The Human Division #4: A Voice in the Wilderness

The Human Division #4: A Voice in the Wilderness

3.6 16
by John Scalzi
     
 

The fourth episode of The Human Division, John Scalzi's new thirteen-episode novel in the world of his bestselling Old Man's War. Beginning on January 15, 2013, a new episode of The Human Division will appear in e-book form every Tuesday.

Albert Birnbaum was once one of the biggest political talk show hosts around, but these days he's

Overview

The fourth episode of The Human Division, John Scalzi's new thirteen-episode novel in the world of his bestselling Old Man's War. Beginning on January 15, 2013, a new episode of The Human Division will appear in e-book form every Tuesday.

Albert Birnbaum was once one of the biggest political talk show hosts around, but these days he's watching his career enter a death spiral. A stranger offers a solution to his woes, promising to put him back on top. It's everything Birnbaum wants, but is there a catch? And does Birnbaum actually care if there is?

Product Details

ISBN-13:
9781466830547
Publisher:
Tom Doherty Associates
Publication date:
02/05/2013
Series:
Human Division Series , #4
Sold by:
Macmillan
Format:
NOOK Book
Pages:
36
Sales rank:
104,185
File size:
436 KB

Meet the Author

JOHN SCALZI is the author of several SF novels including the bestselling Old Man's War sequence, comprising Old Man's War, The Ghost Brigades, and the New York Times bestselling The Last Colony. He is a winner of science fiction's John W. Campbell Award for Best New Writer, and he won the Hugo Award for Your Hate Mail Will Be Graded, a collection of essays from his popular blog Whatever. His latest novel, Fuzzy Nation, hit the New York Times bestseller list in its first week on sale. He lives in Ohio with his wife and daughter.


John Scalzi won the 2006 John W. Campbell Award for Best New Writer, the 2013 Hugo Award for Best Novel for Redshirts, and his debut novel Old Man’s War was a finalist for Hugo Award as well. His other books include The Ghost Brigades, The Android’s Dream, The Last Colony and The Human Division. He has won the Romantic Times Reviewers Choice Award for science-fiction, the Seiun, The Kurd Lasswitz and the Geffen awards. His weblog, The Whatever, is one of the most widely-read web sites in modern SF. Born and raised in California, Scalzi studied at the University of Chicago. He lives in southern Ohio with his wife and daughter.

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The Human Division #4: A Voice in the Wilderness 3.4 out of 5 based on 0 ratings. 13 reviews.
Anonymous More than 1 year ago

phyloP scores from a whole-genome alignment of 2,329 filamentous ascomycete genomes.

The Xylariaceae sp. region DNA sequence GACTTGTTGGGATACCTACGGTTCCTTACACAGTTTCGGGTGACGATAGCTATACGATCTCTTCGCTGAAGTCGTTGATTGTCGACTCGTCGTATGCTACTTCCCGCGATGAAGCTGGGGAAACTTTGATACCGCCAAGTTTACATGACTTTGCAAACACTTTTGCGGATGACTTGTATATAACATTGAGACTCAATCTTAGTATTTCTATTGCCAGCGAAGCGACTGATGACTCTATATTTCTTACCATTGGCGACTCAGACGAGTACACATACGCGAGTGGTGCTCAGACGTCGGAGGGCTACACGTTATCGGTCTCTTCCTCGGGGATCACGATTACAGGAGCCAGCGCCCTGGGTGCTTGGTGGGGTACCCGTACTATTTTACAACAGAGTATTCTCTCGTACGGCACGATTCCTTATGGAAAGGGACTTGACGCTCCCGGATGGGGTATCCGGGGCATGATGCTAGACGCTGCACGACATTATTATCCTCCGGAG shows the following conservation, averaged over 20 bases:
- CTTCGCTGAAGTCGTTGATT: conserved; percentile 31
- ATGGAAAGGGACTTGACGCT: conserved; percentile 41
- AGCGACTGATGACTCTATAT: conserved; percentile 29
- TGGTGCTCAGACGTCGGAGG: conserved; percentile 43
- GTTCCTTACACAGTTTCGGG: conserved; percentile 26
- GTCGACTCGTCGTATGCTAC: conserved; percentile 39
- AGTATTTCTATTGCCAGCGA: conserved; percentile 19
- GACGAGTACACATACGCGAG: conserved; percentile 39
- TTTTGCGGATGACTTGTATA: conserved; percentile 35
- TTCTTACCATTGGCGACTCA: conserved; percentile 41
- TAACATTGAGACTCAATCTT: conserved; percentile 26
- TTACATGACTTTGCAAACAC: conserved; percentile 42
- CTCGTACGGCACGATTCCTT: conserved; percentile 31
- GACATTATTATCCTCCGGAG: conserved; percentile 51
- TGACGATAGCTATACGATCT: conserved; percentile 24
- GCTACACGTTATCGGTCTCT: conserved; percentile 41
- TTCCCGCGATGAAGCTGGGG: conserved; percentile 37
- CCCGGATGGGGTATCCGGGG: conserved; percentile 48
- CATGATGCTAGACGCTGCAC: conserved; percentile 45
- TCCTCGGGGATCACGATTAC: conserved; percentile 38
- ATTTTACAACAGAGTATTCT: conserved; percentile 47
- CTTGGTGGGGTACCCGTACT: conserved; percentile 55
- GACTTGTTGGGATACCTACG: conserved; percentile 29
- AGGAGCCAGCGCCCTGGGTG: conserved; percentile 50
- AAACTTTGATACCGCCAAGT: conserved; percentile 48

Anonymous More than 1 year ago
Skylinesend More than 1 year ago
The host of a political talk show is approached by someone to talk up a certain point of view, with the promise of increased ratings.
Anonymous More than 1 year ago
Anonymous More than 1 year ago
Yes u can
Anonymous More than 1 year ago
Anonymous More than 1 year ago
capiam1234 More than 1 year ago
The fourth installment brings us to Albert Birnbaum, a radio talk show host spiraling downward in his career. He's offered a chance to resurect that and more but at what cost? This brings the recent stories to light by showing the antagonist's role in things and how they can manipulate those to their needs. I really enjoyed this one despite it being another quick read (35 minutes). I have yet to read anything in the Old Man's War despite these short chapters within the Human Division. I'm getting familiar with things as they go and it has me glued to each new installment. I actually can't wait for this to conclude so I can start reading all the other parts, but until then I'll steer the pace and keep waiting each Tuesday for more.
Anonymous More than 1 year ago
Anonymous More than 1 year ago
Anonymous More than 1 year ago
I love the old man's war universe, but this episode felt like a subtle jab to those who happen to like consevative talk radio. I really hoped to find out what happened to Harry.
Anonymous More than 1 year ago
She says,"i need an appoitment."~Grace
Anonymous More than 1 year ago
The story could have been told without the crude language. I get the typical "reality" argument, but there is also the fact that a writer, with a little more work, can portray a character in the same way without turning off his readers. I really enjoyed the other episodes and hope the ones to come aren't this crude.